Study Guide

Jimmy and Lydia in The Jilting of Granny Weatherall

By Katherine Anne Porter

Jimmy and Lydia

Granny's adult children, Jimmy and Lydia, show up at the very end of the story and hardly say a word. By then, Granny is close to her own end and barely recognizes them:

Their faces drifted above her, drifted away (57).

These two also pop up in Granny's musings, as the narrator remarks:

[Granny] wasn't too old yet for Lydia to be driving eighty miles for advice when one of the children jumped the track, and Jimmy still dropped in and talked things over: 'Now, Mammy, you've a good business head, I want to know what you think of this?. . .' (42).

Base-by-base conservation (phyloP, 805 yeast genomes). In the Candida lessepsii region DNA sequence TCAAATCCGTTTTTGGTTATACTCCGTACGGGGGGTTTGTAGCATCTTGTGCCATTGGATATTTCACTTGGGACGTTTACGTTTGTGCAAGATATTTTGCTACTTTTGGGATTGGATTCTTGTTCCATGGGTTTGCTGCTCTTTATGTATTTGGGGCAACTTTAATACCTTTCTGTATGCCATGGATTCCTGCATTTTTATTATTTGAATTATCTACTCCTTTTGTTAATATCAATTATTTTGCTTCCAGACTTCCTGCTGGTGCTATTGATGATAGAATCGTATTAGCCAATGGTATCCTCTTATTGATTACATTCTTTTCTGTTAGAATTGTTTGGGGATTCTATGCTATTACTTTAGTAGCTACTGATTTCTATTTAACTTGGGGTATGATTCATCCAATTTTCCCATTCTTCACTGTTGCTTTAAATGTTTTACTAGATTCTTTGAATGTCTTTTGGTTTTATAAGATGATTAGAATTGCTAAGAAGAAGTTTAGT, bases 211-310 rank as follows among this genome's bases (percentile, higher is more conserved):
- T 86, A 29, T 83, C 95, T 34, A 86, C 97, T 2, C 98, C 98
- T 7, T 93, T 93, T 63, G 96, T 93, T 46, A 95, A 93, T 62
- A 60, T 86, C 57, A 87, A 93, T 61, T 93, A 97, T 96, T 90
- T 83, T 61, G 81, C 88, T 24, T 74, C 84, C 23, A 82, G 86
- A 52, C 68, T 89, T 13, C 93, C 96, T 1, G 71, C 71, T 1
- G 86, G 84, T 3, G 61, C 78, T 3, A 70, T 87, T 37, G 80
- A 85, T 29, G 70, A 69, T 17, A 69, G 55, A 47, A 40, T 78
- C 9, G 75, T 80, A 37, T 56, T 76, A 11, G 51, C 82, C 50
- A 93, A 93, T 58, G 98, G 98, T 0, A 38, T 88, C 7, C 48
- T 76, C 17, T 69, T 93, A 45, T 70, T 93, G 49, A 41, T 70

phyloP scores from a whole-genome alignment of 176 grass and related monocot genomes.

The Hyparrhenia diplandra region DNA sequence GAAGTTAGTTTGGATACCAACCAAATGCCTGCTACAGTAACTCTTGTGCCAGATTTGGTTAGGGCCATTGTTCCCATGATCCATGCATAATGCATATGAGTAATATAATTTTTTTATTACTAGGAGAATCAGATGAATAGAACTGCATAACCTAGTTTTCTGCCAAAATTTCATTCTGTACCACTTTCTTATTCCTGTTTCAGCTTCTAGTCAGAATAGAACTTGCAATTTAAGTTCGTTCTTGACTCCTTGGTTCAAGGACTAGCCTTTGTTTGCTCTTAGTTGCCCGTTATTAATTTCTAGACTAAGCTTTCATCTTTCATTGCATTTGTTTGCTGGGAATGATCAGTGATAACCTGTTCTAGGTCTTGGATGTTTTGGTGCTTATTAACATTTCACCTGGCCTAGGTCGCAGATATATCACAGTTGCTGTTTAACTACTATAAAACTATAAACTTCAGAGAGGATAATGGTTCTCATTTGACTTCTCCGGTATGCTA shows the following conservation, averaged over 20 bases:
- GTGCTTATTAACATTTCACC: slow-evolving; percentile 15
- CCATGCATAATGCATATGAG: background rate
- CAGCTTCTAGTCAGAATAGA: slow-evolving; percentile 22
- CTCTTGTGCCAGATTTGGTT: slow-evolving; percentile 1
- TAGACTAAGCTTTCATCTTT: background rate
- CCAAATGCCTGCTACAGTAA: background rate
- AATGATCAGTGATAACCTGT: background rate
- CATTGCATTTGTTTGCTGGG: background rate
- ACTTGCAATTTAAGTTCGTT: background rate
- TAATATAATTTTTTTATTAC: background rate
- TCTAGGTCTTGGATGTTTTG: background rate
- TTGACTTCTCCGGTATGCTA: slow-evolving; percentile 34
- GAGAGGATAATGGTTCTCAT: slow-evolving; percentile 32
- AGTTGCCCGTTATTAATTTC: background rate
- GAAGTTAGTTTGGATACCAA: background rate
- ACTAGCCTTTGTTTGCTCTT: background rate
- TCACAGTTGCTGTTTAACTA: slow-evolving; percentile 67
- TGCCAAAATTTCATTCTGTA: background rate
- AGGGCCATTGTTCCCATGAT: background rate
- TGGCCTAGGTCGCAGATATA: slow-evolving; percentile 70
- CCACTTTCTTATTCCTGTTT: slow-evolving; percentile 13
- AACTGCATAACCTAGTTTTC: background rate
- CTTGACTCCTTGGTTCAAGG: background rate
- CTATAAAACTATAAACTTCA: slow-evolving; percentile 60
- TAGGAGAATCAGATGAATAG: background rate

So, there—Granny points to her adult children's continued reliance on her as proof that she's not just some useless old bat.

This is a premium product

Tired of ads?

Join today and never see them again.

Please Wait...